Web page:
On a recent stroll through a local woodland I was overcome with the sweetly pungent smell of garlic. The source to this aroma was a blanket of deep green waxy looking leaves covering the shaded floor which are more commonly known as wild garlic or ramsons. If you are new to foraging wild garlic is a great place to start as although on appearance the leaves of wild garlic look similar to lily of the valley (which is toxic) the garlicky smell is the real give-away to this plant’s identity.
Once a leaf is picked and rubbed between your fingers you instantly smell garlic and know that you now have a plentiful supply of free food. More detailed information on wild garlic identification can be found here, and if you aren’t confident enough to go foraging yourself you may be lucky enough to find wild garlic at your local farmers market.
After my first foraging trip this year I made a big batch of wild garlic pesto, the recipe for which can be found here. As the season comes to an end though, the leaves become a bit thicker and the flavour can become a bit stronger and so blanching the leaves can help to take the slightly over powering flavour away a little. An ideal use for the blanched leaves is to make a simple oil, which makes a great addition to risottos and pizzas as well as salad dressings.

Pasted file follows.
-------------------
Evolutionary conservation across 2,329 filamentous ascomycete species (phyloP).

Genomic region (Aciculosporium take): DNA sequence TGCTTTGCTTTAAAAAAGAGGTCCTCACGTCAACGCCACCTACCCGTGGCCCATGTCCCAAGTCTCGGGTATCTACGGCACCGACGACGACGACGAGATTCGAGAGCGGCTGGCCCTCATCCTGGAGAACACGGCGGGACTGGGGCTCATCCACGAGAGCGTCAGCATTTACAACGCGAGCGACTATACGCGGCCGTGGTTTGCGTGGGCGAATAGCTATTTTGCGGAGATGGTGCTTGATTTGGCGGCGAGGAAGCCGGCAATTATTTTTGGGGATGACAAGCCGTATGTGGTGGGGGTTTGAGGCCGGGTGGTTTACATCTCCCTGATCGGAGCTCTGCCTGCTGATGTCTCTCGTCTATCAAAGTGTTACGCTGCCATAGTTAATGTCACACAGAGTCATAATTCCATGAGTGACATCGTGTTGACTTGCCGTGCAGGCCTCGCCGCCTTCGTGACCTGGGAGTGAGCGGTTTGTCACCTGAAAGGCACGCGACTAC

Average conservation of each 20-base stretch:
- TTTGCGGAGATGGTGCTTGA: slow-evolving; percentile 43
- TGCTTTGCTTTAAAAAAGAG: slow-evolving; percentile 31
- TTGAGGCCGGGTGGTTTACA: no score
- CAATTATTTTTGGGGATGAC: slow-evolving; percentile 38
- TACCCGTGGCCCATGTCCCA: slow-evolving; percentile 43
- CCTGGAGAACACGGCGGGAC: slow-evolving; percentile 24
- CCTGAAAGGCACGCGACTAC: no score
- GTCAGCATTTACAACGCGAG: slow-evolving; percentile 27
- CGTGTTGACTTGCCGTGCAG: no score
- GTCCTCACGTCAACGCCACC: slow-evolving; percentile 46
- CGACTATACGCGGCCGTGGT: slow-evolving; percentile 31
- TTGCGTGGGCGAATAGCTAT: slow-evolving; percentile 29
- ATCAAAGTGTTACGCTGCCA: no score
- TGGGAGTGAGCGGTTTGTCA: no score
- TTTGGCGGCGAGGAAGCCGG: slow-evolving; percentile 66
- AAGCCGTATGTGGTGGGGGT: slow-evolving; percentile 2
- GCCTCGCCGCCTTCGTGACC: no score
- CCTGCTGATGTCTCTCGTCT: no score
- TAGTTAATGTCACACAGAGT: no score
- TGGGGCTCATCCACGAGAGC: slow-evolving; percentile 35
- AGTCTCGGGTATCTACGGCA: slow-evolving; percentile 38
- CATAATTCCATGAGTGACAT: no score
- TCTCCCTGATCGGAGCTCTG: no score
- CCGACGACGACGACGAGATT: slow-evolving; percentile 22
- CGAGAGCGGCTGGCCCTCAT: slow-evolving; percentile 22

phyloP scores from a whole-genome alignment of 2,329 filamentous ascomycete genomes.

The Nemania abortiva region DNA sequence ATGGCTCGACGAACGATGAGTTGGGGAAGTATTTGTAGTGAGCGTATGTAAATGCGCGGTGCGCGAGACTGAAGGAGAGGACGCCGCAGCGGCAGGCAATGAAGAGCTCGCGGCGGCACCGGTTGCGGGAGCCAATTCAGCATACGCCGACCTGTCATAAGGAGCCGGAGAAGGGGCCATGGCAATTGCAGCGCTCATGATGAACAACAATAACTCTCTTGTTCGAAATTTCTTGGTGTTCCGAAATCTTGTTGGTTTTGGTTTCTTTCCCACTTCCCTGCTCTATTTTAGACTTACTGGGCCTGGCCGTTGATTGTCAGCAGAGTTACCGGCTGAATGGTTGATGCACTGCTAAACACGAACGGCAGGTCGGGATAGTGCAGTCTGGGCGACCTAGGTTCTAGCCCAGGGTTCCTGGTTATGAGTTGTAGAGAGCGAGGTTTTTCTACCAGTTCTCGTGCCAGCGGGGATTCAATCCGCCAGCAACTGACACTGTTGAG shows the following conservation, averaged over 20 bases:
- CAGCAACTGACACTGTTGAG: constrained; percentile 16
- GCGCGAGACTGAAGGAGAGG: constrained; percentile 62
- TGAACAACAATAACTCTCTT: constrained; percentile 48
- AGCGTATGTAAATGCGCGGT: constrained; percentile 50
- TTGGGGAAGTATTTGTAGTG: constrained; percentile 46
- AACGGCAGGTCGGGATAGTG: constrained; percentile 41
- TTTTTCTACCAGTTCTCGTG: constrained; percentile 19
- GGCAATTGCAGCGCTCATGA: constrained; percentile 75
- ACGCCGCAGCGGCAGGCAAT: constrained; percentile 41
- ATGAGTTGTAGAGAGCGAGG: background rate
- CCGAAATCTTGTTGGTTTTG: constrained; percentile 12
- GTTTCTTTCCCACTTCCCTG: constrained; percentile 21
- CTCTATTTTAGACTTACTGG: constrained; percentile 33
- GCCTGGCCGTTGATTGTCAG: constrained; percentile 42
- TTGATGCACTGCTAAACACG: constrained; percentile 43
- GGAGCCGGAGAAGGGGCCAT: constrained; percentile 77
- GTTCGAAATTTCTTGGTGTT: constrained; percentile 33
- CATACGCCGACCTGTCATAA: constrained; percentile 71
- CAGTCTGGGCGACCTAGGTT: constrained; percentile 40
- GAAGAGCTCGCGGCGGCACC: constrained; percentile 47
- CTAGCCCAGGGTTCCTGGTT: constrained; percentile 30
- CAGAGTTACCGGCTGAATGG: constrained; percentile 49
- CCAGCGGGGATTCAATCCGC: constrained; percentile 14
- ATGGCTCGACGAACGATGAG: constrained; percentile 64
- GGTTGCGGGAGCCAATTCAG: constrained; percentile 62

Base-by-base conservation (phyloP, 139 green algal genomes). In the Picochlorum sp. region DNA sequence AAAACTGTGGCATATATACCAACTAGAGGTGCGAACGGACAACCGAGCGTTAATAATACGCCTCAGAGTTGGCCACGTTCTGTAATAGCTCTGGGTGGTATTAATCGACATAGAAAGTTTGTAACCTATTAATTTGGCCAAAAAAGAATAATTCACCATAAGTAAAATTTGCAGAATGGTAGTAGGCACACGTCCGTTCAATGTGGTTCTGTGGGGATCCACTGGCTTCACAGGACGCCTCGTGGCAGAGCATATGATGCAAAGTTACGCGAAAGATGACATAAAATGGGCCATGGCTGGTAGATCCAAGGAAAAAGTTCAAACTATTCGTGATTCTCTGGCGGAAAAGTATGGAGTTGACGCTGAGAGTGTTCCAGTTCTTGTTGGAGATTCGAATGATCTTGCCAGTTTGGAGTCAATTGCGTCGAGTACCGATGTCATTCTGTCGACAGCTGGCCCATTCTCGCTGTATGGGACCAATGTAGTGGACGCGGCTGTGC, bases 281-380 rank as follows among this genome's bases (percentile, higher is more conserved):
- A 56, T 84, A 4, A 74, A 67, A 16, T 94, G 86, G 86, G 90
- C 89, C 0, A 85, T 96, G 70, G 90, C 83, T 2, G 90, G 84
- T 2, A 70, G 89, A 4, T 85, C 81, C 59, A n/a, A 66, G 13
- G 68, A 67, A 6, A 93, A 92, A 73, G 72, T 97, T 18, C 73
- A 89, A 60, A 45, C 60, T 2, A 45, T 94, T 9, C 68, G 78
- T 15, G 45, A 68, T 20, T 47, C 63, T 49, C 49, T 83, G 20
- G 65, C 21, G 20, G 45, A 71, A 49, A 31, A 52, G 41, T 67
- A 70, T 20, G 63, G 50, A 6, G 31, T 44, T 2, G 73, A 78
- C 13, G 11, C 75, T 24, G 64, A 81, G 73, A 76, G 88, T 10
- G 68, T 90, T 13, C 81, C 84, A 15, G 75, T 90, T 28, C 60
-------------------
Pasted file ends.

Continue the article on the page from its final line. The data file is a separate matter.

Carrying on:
A large bunch of wild garlic (thick stems removed)
Approx 200ml good quality olive oil
Bring a large pan of salted water to the boil, once gently bubbling away plunge the garlic leaves into the pan.
Leave for just a minute before removing from the heat, draining away the boiling water and refreshing the leaves under cold running water for a couple of minutes.
Shred the garlic leaves and place in a blender with 100ml of the oil. Whizz until a thick, smooth paste is formed. Then continue adding a little more oil at a time until the paste thins to a nice pouring consistency.
Transfer the oil to a sterilised jar (instructions on sterilising are here) and top with a layer of oil and this should now keep in the fridge for 2-3 weeks, covering with a new layer of olive oil over the garlic oil to keep it fresh.
Photo Credits: Wild garlic: allispossible.org.uk; Garlic pesto & oil: Julia Calderwood.